While attending an Oscar party this year, one of our staff members brought up the fact that the coveted golden statuette, awarded to the world’s best film personnel, is made through the metalcasting process. Crickets.
The editor mentioned that the award is cast at a facility not 30 minutes from the Chicago home where they were watching the awards show. A bit of response, but still not enough to drown out the sound of bugs rubbing their legs together.
The experience was eerily similar to the annual deluge of articles that appear in the popular press about the manufacturing process used to make the Oscar. (For the record, it’s hand-cast, a variation on traditional permanent mold work, at R.S. Owens, Chicago.)
Each year around Academy Awards time, a few news outlets run a story detailing how the Oscar starts as molten metal, is poured into a mold, and solidifies to form the shape you see on television. It’s as if they’ve just discovered metalcasting.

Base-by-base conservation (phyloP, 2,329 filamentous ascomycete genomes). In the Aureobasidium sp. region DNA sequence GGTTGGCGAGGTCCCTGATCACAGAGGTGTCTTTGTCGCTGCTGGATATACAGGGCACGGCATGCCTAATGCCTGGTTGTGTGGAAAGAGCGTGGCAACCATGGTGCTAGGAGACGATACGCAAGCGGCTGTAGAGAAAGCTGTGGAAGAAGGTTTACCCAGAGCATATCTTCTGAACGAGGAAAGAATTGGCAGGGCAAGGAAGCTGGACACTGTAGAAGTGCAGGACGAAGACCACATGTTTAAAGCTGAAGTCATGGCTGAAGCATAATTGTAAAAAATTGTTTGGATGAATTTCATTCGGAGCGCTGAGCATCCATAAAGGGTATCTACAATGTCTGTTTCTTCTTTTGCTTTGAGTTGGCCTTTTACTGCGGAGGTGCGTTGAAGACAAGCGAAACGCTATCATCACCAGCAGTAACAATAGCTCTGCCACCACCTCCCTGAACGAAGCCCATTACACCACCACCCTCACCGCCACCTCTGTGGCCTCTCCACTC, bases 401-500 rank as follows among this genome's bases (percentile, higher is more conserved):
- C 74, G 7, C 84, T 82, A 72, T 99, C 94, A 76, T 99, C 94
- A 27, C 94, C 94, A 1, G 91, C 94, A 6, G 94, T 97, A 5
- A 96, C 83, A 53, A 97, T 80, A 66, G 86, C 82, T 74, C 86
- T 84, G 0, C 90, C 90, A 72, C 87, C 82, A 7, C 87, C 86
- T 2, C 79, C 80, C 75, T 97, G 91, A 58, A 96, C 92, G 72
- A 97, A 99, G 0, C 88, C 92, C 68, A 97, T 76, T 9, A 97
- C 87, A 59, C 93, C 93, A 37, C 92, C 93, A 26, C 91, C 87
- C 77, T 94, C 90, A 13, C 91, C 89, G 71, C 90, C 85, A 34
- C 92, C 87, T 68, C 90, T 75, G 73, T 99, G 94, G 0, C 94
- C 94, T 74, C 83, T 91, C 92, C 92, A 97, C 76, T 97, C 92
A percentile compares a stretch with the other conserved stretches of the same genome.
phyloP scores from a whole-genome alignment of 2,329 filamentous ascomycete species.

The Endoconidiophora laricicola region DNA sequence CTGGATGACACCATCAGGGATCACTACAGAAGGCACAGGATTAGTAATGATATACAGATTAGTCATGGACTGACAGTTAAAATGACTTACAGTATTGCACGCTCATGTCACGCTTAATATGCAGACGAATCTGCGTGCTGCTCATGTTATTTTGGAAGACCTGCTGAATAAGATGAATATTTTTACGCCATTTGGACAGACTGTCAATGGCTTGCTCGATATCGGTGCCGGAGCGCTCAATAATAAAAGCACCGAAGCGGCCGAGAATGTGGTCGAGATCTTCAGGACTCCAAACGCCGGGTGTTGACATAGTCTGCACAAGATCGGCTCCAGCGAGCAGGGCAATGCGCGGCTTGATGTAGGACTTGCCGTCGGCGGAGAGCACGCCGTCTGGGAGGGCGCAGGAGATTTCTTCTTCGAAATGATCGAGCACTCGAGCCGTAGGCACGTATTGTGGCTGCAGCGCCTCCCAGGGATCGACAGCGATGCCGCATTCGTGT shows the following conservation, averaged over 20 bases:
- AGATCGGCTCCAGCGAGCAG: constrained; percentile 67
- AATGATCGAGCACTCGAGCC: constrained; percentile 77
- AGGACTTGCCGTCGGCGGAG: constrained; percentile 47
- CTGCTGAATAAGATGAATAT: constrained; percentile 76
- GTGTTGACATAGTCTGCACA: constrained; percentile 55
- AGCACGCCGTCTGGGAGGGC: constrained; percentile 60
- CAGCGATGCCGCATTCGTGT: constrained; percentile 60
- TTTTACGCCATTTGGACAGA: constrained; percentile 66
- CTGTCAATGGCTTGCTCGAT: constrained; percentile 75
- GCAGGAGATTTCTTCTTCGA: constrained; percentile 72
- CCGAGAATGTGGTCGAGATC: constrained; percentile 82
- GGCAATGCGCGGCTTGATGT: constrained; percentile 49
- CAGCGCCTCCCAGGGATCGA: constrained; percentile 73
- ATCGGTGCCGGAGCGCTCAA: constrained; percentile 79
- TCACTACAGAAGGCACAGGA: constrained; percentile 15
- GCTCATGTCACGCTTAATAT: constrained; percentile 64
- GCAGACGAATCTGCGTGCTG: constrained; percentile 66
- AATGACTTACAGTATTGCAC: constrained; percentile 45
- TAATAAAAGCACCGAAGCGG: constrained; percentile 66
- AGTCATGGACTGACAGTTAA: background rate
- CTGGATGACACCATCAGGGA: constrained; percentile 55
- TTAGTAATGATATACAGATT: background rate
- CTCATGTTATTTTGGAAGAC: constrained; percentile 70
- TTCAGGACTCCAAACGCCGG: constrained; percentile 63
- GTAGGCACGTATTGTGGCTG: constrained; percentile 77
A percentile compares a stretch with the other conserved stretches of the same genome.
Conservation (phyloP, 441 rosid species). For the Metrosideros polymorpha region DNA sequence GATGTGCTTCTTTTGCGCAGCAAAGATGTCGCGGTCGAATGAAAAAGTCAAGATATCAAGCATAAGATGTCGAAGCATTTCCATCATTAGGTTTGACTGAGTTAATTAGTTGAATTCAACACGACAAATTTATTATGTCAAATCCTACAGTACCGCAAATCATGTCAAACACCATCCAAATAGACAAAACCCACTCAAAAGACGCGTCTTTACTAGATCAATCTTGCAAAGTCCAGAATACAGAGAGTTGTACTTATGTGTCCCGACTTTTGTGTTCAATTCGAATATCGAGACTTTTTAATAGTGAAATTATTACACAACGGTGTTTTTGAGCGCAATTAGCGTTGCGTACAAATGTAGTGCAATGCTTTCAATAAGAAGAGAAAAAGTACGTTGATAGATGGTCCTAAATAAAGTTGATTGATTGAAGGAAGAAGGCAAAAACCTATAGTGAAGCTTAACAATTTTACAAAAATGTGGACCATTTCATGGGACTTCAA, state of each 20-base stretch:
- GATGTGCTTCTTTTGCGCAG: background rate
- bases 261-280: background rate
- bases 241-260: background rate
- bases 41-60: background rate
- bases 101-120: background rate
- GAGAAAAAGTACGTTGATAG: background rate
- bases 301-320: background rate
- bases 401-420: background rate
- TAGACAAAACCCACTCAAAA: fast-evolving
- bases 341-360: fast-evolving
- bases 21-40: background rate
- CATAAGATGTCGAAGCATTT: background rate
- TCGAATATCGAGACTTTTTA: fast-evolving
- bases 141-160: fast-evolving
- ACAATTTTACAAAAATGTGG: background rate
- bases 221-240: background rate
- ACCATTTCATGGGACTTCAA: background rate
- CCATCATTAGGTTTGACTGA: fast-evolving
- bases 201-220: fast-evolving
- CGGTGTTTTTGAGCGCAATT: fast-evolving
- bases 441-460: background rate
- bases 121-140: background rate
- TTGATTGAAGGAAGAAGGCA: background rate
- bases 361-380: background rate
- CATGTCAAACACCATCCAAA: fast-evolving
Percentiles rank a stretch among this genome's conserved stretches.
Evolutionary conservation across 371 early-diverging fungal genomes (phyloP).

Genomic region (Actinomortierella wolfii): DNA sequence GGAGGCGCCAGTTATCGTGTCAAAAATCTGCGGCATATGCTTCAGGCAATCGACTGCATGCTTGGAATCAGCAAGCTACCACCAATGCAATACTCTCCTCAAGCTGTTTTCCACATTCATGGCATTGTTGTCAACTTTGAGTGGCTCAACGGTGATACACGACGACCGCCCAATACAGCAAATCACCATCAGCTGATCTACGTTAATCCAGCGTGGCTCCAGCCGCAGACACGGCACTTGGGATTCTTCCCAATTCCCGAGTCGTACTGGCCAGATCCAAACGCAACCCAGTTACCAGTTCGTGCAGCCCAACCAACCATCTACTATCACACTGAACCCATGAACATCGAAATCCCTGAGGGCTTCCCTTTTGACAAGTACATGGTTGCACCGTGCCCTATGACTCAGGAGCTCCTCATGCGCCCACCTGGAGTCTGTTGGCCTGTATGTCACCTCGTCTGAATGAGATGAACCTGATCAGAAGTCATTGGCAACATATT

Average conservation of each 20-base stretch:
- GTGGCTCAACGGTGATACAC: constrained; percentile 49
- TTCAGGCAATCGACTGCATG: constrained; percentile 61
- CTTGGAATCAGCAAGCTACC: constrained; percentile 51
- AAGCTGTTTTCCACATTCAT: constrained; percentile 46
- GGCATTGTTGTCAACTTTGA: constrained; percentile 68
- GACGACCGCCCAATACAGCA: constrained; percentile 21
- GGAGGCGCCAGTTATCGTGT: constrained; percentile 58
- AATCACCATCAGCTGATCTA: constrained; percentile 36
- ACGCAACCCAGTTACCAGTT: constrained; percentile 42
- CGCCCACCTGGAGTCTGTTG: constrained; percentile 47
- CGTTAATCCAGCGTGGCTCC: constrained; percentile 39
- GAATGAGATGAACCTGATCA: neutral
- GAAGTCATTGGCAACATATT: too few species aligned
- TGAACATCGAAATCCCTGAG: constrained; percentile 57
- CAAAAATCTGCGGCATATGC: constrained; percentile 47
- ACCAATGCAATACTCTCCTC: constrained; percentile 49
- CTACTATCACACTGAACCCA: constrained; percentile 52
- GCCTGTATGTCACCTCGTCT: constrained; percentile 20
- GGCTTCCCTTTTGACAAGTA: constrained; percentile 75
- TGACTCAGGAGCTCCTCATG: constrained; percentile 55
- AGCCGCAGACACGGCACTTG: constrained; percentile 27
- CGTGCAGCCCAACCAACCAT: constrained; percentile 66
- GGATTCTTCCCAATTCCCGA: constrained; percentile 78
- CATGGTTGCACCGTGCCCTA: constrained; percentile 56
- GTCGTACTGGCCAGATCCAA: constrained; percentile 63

This is one of the oldest manufacturing processes in the world. It produces parts for indispensable industries—automotive, aerospace, oil and mining, the list goes on. And yet, the most attention it gets in the popular press is when it makes an appearance in Hollywood. As with so many subjects, the media would do well to get the stars out of its eyes when covering manufacturing in America.